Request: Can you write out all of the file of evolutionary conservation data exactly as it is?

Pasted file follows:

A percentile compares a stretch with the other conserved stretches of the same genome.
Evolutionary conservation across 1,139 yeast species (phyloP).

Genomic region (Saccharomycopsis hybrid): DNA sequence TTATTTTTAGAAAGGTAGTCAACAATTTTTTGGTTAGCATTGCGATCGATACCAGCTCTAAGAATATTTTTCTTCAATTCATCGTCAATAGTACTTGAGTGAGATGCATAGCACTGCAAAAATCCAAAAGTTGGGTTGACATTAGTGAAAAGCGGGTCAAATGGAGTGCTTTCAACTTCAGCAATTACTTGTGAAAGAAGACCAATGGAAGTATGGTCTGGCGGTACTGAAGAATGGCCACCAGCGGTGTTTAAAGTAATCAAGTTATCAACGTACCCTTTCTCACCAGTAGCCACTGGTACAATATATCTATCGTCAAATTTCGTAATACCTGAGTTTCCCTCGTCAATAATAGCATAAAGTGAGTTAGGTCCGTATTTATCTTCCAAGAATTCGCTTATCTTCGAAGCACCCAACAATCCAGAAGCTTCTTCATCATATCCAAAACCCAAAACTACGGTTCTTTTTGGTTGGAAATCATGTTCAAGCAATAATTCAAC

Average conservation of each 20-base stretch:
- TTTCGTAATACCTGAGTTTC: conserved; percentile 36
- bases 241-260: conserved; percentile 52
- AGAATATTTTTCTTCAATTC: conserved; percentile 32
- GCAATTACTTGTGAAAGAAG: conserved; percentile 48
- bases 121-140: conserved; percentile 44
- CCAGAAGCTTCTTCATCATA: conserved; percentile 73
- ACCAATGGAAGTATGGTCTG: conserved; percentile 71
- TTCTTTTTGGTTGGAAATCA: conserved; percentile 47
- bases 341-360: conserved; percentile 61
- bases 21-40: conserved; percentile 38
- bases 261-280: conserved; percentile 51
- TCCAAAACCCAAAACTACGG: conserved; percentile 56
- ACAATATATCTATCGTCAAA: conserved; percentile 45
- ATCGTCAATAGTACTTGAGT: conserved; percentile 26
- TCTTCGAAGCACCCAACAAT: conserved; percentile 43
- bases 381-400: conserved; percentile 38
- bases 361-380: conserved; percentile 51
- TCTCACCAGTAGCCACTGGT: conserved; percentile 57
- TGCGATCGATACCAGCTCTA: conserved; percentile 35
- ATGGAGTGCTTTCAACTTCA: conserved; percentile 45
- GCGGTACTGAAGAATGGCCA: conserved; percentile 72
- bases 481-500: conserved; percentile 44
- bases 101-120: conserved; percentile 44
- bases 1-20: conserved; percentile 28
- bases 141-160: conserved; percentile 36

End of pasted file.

A percentile compares a stretch with the other conserved stretches of the same genome.
Evolutionary conservation across 1,139 yeast species (phyloP).

Genomic region (Saccharomycopsis hybrid): DNA sequence TTATTTTTAGAAAGGTAGTCAACAATTTTTTGGTTAGCATTGCGATCGATACCAGCTCTAAGAATATTTTTCTTCAATTCATCGTCAATAGTACTTGAGTGAGATGCATAGCACTGCAAAAATCCAAAAGTTGGGTTGACATTAGTGAAAAGCGGGTCAAATGGAGTGCTTTCAACTTCAGCAATTACTTGTGAAAGAAGACCAATGGAAGTATGGTCTGGCGGTACTGAAGAATGGCCACCAGCGGTGTTTAAAGTAATCAAGTTATCAACGTACCCTTTCTCACCAGTAGCCACTGGTACAATATATCTATCGTCAAATTTCGTAATACCTGAGTTTCCCTCGTCAATAATAGCATAAAGTGAGTTAGGTCCGTATTTATCTTCCAAGAATTCGCTTATCTTCGAAGCACCCAACAATCCAGAAGCTTCTTCATCATATCCAAAACCCAAAACTACGGTTCTTTTTGGTTGGAAATCATGTTCAAGCAATAATTCAAC

Average conservation of each 20-base stretch:
- TTTCGTAATACCTGAGTTTC: conserved; percentile 36
- bases 241-260: conserved; percentile 52
- AGAATATTTTTCTTCAATTC: conserved; percentile 32
- GCAATTACTTGTGAAAGAAG: conserved; percentile 48
- bases 121-140: conserved; percentile 44
- CCAGAAGCTTCTTCATCATA: conserved; percentile 73
- ACCAATGGAAGTATGGTCTG: conserved; percentile 71
- TTCTTTTTGGTTGGAAATCA: conserved; percentile 47
- bases 341-360: conserved; percentile 61
- bases 21-40: conserved; percentile 38
- bases 261-280: conserved; percentile 51
- TCCAAAACCCAAAACTACGG: conserved; percentile 56
- ACAATATATCTATCGTCAAA: conserved; percentile 45
- ATCGTCAATAGTACTTGAGT: conserved; percentile 26
- TCTTCGAAGCACCCAACAAT: conserved; percentile 43
- bases 381-400: conserved; percentile 38
- bases 361-380: conserved; percentile 51
- TCTCACCAGTAGCCACTGGT: conserved; percentile 57
- TGCGATCGATACCAGCTCTA: conserved; percentile 35
- ATGGAGTGCTTTCAACTTCA: conserved; percentile 45
- GCGGTACTGAAGAATGGCCA: conserved; percentile 72
- bases 481-500: conserved; percentile 44
- bases 101-120: conserved; percentile 44
- bases 1-20: conserved; percentile 28
- bases 141-160: conserved; percentile 36